Monday, August 01, 2005

Trailrunning Article from the KC Star

Here's the trailrunning article that appeared in the KC Star back in June, with comments from yours truly:

Natural selection

These runners avoid pavement in favor of sticks, rocks, ticks, mud — and beauty

When most people get home from jogging, their shoes aren’t covered in mud. Their socks aren’t soggy. No one’s checking for ticks.

These people are not trail runners.

Trail runners jog, run, scramble, walk — even wade — through their workouts and return exhilarated not only by the exercise but also by their connection with nature. Which is why they head to the shower and exfoliate their ankles: Was that poison ivy crowding the trail?

Trail running is big in places like California and Colorado. Photos of the sport in running magazines always feature a mountain for a backdrop, unless it’s an ocean.

But Kansas City has its own community of joggers who prefer traversing the trails to pounding the pavement. They use the area’s many hiking, mountain-biking and equestrian trails for outings that can last 30 minutes or literally hours on end. They see wild turkeys and bobcats and sometimes have to call out to deer blocking the trail ahead.
“Trails are all the rage,” said Lou Joline, a local running veteran.

Two new organized races are evidence of the sport’s growing popularity here. And the names of the races hint at the mental makeup of the participants. The inaugural “PsychoWyco Run, Toto, Run” took place in February, and the “Dude, Where’s the Trail?” race had its premiere in November. Of course, not every trail runner gears up for these types of races, courses most mortals can’t contemplate at lengths of 50K (31 miles) and beyond.

Mark Jacquez, 26, of Overland Park was a regular road warrior until a buddy last year suggested the two hit the trails at Shawnee Mission Park for something different. Now he’s hooked.
“At first, you get kind of dizzy, because you’re looking at the ground, trying to avoid rocks,” Jacquez said. “I took some spills. But your legs start to get used to it.”
There are other things to get used to. Once, a squirrel fell out of a tree and almost landed on Jacquez’s head. He has stepped on more than one snake. And ticks, always a pleasant thought, seem to be worse in dry weather. His highest tick count for one trail outing: 22.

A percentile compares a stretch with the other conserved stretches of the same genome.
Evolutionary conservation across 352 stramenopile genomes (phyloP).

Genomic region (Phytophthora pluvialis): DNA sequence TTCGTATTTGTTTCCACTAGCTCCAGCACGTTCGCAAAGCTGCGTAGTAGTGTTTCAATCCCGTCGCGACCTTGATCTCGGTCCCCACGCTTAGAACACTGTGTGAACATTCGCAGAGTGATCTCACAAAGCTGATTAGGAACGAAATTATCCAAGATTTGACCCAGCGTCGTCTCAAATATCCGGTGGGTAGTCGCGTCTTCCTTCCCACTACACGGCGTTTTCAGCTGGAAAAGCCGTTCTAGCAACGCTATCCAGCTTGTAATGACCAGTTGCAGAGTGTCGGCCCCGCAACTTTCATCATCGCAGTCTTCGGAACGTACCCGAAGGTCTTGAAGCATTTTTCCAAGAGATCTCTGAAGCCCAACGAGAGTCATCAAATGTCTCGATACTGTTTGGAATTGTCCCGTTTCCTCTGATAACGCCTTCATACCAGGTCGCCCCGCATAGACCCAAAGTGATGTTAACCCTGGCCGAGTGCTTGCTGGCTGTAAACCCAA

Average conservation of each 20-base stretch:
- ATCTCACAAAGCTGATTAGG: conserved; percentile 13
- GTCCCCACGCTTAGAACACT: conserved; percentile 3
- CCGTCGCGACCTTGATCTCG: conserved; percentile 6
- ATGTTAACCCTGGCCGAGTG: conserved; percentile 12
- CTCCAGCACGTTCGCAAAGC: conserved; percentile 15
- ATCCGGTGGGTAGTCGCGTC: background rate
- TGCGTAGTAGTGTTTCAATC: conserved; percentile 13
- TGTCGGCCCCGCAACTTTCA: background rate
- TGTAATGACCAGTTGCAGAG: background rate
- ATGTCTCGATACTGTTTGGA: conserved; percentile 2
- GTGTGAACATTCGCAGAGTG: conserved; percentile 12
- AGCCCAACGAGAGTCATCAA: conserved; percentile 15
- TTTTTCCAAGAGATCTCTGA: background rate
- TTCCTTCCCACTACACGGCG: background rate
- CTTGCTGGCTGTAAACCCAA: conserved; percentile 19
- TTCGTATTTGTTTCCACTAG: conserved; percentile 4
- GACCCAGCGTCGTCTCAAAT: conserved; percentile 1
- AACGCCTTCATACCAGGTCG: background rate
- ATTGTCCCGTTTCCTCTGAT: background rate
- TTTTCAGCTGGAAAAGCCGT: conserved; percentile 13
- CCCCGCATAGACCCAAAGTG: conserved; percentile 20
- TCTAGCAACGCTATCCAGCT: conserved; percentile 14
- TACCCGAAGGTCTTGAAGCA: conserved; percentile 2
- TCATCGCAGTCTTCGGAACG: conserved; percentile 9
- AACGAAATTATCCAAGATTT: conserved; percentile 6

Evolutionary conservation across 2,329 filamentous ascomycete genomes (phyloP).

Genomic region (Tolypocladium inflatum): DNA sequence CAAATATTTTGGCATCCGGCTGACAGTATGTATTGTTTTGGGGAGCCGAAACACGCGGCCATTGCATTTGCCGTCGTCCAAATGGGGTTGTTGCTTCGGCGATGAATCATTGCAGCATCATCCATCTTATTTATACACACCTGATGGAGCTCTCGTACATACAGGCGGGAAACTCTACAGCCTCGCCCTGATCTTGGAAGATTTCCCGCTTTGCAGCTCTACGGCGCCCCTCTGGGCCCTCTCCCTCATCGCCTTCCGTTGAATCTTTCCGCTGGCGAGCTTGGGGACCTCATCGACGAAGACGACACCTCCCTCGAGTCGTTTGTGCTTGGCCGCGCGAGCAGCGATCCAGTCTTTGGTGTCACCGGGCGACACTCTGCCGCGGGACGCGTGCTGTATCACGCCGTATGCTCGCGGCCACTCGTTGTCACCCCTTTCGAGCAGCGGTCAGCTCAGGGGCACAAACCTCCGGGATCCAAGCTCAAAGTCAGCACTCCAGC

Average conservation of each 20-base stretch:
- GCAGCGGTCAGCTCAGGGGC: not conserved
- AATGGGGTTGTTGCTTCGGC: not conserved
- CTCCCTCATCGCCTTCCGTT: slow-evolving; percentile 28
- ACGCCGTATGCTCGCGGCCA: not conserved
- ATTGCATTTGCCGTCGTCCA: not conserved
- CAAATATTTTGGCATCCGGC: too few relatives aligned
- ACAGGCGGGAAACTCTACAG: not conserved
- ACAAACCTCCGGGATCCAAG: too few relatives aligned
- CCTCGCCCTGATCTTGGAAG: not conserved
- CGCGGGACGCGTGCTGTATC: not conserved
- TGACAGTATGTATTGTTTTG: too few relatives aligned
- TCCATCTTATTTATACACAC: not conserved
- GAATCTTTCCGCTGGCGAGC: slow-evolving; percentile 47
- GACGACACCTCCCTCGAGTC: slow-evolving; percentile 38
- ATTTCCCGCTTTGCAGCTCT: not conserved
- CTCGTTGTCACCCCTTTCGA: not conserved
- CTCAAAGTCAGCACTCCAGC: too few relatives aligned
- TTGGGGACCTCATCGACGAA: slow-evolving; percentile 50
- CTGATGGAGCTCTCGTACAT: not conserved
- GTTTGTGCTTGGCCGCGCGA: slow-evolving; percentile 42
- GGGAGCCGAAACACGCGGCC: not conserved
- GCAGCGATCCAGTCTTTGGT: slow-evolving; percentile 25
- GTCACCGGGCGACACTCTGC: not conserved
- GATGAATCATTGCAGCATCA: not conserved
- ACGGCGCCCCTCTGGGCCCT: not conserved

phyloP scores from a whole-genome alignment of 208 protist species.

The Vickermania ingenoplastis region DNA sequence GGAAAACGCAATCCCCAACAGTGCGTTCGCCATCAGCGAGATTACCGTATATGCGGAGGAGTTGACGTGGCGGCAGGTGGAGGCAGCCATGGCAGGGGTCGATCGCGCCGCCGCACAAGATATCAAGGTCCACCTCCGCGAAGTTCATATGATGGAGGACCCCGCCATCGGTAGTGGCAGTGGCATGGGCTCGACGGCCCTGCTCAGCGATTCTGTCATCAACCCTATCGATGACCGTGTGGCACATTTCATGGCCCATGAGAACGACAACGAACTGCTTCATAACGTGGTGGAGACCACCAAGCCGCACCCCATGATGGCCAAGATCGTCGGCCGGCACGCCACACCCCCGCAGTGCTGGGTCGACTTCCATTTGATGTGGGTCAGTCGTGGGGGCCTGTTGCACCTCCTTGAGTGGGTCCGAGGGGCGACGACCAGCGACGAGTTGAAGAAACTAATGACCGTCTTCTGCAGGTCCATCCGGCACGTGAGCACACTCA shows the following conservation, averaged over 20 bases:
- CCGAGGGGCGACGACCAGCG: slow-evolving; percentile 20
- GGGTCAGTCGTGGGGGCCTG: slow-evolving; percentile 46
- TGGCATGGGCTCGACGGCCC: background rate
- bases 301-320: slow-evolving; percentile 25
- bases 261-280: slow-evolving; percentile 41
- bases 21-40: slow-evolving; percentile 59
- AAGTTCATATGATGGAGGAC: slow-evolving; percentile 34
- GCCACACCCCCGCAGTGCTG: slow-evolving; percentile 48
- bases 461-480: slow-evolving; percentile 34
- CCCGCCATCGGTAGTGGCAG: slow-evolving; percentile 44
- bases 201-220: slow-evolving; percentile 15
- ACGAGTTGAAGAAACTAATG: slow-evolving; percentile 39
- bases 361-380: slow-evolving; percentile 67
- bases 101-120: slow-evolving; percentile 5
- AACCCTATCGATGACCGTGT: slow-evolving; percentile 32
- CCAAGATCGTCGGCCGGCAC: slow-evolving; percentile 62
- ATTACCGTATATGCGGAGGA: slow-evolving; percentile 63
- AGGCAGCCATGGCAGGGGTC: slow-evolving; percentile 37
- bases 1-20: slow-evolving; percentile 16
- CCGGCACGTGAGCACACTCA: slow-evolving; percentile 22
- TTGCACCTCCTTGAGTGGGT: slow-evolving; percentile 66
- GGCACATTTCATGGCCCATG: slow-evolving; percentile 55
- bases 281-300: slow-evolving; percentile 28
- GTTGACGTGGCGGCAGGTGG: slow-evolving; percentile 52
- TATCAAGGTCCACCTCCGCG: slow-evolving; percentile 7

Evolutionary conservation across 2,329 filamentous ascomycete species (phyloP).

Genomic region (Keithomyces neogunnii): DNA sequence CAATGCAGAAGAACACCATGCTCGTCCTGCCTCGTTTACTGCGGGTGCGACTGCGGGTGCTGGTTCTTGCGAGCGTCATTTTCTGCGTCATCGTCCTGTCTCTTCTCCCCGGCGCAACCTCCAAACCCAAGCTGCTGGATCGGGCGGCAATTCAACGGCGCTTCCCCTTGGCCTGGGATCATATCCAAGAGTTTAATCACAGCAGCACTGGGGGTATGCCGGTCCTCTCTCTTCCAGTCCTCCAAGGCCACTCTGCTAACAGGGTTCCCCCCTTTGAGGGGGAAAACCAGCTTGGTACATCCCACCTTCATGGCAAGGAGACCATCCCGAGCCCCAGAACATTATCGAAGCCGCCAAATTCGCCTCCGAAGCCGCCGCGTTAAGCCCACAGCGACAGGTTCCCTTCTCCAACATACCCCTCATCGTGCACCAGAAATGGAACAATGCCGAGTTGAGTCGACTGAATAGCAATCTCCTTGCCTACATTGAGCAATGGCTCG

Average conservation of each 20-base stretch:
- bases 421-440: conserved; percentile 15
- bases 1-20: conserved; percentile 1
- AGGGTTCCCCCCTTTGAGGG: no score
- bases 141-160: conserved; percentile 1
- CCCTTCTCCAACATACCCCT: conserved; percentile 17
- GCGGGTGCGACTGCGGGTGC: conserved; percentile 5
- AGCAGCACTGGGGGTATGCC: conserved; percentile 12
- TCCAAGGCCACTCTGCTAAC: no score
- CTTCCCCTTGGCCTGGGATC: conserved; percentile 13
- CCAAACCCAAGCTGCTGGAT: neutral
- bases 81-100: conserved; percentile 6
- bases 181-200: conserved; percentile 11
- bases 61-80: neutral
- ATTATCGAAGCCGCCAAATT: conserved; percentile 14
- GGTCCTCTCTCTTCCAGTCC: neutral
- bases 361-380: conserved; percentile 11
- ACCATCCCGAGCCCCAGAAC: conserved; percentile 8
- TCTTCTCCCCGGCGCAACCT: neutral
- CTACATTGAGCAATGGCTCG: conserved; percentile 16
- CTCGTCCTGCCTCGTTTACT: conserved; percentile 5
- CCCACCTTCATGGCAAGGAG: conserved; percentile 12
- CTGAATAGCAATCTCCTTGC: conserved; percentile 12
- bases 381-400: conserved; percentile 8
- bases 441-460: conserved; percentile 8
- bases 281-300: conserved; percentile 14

Sound fun?
Actually, trail runners say there’s plenty to recommend the sport. The nature aspect might have drawbacks, they say, but the positives of off-road running far outweigh them. Jacquez knew it on that first run in Shawnee Mission Park as he jogged past deer rather than parked cars. “There’s something new every time your run,” he said. “It’s exciting.” Sometimes even awe-inspiring.

In April, Julie Toft, a veteran runner but newcomer to trail running, was making her way along a hilly course near Kanopolis, Kan. Toft, 44, of Gardner in Johnson County, crested a hill and stopped to take in the view.
“We were overlooking this cavernous area, and it was just beautiful,” Toft said. “I thought, ‘This is what it’s all about. This is what God created. This is why I do this.’ You never see that running in the streets.”
Deborah Webster, Toft’s running pal and fellow mom, brought her camera along. It’s one thing to enjoy the beauty, but trail runners also crave the lore of a run. For instance, this one involved water crossings up to the runners’ belly buttons. Cold water.
“We took some pictures. We figured people wouldn’t believe us,” said Webster, who’s 45 and also lives in Gardner. “I really like the exploring aspect of it. It’s kind of like being a little kid again.”

Trail runners might crave a little fear factor — the potential risks in nature — but they also say a big reason to run trails is to help reduce the kinds of chronic injuries endemic to regular pavement running.
Ben Holmes is a trail advocate for that reason, among many others. Holmes is the inventor of the PsychoWyco race that attracted 45 runners on a cold, rainy February day. The mud was so deep and sticky it sucked the shoes right off runners’ feet. Twenty-three participants actually completed the 50K course.

Holmes, who doesn’t exactly have a marathoner’s build at 6 feet and 200 pounds, has run 38 marathons. Now he does almost all his running off pavement.
“I used to get injuries, the knee pain, the chronic foot problems that runners have,” he said.
If you think about it, Holmes said, running and even walking a lot on concrete is unnatural. His last marathon on pavement left him “incredibly sore” from the constant pace and the use of the same muscles over and over.
Trails, he said, require a variety of body movements to make your way along curvy paths. “You’re using different muscle groups, changing your pace. You’re tired at the end but not sore or injured.”

Unless you twist or sprain an ankle.
“About once a year,” he said.
Holmes, too, gets a kick from the notion that mild danger might lie ahead.
“We just use gravity to zoom down hills like nobody’s business,” he said. “I’m a 48-year-old grandpa, so I don’t get too many thrills. I’m thinking, ‘Hey, I could get hurt here!’”
Holmes also instituted Thursday evening runs in Shawnee Mission Park. Start time is 8:30 p.m., and runners wear headlamps or carry flashlights. Nighttime running is good training for those who do 100-mile races, which by necessity continue after the sun goes down. Jacquez tried it and found the runs exciting, even worthwhile.